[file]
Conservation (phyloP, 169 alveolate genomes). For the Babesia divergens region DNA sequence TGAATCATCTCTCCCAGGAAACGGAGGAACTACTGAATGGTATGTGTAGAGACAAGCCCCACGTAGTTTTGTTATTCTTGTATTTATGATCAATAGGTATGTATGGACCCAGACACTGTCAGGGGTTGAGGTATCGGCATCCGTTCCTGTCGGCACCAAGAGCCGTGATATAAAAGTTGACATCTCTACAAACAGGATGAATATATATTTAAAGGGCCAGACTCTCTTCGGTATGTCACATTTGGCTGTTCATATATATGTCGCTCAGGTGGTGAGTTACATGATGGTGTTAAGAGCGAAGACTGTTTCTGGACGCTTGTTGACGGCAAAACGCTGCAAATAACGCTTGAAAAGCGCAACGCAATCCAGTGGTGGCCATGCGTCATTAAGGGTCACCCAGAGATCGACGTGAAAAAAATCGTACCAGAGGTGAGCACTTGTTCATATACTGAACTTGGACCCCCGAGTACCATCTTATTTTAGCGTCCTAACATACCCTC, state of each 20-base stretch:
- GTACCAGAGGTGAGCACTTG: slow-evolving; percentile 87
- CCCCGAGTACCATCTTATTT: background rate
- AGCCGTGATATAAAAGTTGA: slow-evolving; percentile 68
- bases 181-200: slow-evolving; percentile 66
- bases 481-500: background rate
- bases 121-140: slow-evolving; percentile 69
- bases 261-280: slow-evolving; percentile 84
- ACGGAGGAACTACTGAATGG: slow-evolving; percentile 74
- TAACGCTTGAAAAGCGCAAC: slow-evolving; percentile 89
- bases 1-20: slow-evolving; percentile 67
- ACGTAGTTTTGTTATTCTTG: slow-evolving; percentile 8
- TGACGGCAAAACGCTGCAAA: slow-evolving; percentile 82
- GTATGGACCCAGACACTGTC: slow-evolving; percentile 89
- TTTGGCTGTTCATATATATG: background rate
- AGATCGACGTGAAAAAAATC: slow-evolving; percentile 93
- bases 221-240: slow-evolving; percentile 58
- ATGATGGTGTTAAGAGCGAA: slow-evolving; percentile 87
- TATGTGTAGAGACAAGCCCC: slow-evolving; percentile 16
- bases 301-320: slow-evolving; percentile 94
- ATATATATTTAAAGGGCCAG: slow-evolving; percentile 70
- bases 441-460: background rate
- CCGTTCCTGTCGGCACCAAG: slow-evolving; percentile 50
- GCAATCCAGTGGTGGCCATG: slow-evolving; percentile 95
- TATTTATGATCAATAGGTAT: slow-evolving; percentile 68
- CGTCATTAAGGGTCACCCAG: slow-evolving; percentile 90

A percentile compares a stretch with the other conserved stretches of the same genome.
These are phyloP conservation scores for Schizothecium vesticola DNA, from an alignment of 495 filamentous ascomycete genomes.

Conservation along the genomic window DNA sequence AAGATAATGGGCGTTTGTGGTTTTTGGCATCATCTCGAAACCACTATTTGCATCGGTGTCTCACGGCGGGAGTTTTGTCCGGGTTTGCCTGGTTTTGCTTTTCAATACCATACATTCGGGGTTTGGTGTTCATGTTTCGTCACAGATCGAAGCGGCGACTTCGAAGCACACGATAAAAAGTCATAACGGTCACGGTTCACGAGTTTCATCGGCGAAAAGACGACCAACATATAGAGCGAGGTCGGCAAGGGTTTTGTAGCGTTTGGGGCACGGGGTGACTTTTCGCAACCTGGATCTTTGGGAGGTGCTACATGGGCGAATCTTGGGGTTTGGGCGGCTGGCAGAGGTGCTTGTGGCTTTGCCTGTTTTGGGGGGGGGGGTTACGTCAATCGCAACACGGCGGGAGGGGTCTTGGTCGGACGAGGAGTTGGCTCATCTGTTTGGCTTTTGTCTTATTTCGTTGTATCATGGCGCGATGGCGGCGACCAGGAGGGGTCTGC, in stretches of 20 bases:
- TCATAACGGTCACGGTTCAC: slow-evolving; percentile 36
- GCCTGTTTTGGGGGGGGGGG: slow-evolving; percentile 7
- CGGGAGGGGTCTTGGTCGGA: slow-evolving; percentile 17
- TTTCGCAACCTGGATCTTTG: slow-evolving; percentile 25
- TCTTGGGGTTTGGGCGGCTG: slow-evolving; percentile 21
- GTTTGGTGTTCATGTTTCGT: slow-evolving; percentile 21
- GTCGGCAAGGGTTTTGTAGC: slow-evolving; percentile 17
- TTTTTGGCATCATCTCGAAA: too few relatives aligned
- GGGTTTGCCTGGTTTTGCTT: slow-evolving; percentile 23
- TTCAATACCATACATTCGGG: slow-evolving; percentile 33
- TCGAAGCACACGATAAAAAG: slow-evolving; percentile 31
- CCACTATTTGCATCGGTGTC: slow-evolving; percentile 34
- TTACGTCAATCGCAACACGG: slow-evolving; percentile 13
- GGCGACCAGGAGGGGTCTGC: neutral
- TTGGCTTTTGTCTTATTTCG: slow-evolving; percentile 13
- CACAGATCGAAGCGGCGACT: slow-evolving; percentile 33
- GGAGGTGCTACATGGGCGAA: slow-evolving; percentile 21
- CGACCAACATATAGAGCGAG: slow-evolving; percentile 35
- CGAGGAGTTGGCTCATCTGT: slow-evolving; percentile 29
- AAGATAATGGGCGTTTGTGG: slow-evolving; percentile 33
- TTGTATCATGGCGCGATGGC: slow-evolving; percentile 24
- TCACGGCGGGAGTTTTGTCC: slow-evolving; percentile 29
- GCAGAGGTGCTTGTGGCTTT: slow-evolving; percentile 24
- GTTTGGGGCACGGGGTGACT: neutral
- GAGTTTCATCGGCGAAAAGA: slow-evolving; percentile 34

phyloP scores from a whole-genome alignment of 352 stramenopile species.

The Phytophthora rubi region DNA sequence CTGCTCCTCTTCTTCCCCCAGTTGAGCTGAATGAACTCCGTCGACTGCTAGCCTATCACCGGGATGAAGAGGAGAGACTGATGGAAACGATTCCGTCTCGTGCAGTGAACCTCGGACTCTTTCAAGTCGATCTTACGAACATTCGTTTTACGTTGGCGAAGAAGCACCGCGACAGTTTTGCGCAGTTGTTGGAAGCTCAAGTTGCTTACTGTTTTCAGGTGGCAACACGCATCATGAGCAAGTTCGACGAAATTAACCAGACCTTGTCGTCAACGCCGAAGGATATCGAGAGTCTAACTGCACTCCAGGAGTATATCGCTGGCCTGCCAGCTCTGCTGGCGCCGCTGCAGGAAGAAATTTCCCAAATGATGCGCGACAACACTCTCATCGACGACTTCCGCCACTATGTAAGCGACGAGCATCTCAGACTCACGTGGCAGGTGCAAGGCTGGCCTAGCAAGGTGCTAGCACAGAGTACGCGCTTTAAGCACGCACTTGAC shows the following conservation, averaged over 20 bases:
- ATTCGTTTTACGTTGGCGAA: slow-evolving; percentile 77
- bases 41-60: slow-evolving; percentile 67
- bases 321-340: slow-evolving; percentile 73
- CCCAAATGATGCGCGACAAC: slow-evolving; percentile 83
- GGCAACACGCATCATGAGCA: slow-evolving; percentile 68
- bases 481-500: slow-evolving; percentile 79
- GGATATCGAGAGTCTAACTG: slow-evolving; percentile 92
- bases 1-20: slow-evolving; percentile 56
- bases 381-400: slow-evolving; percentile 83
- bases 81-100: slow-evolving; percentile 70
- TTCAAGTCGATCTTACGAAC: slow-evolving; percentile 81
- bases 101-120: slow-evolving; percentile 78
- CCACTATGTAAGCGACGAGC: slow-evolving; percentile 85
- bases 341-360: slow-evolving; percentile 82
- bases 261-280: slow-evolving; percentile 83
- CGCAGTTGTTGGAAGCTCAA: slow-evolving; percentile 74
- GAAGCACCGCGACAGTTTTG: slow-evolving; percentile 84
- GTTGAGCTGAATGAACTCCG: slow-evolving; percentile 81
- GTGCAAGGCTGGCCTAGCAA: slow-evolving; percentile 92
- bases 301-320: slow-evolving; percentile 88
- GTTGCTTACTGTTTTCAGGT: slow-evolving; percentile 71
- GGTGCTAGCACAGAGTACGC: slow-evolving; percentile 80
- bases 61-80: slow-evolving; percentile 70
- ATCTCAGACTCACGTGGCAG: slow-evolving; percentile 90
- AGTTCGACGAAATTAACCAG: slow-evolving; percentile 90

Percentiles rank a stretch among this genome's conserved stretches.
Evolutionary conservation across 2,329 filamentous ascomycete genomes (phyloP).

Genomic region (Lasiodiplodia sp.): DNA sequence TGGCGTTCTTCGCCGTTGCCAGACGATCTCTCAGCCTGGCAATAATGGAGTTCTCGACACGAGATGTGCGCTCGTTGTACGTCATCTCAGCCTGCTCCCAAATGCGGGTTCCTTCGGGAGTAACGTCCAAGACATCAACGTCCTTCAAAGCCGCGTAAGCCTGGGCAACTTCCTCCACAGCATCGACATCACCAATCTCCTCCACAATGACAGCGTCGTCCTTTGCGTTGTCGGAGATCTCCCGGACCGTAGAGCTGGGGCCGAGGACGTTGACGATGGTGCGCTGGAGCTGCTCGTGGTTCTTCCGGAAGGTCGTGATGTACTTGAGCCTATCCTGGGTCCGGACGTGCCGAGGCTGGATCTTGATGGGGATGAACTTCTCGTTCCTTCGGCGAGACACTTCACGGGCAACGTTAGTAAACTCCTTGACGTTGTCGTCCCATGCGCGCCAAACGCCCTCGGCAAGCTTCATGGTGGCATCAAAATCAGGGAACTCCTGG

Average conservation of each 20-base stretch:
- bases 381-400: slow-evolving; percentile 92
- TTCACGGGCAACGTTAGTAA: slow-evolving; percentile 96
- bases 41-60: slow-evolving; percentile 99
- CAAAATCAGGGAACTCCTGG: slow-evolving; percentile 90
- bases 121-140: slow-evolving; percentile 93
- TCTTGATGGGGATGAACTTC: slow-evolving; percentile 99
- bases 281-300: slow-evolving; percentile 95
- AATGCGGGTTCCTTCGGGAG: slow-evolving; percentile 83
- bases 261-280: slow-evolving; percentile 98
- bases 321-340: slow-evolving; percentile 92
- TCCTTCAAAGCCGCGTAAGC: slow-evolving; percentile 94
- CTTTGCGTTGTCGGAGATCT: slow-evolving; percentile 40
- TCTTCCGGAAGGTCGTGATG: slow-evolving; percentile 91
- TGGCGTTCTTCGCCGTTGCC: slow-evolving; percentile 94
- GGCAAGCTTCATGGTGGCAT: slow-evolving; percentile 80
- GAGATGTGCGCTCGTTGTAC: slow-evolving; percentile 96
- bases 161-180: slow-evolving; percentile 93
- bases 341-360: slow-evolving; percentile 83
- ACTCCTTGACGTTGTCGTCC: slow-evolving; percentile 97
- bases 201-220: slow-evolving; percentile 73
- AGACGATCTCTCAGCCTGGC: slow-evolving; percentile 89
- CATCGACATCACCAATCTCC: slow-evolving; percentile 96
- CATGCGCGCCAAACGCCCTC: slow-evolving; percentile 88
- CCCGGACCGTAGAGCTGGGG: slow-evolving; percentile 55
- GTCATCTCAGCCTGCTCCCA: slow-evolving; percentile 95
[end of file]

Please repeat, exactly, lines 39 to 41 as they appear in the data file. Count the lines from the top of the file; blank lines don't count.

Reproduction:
- TTCAATACCATACATTCGGG: slow-evolving; percentile 33
- TCGAAGCACACGATAAAAAG: slow-evolving; percentile 31
- CCACTATTTGCATCGGTGTC: slow-evolving; percentile 34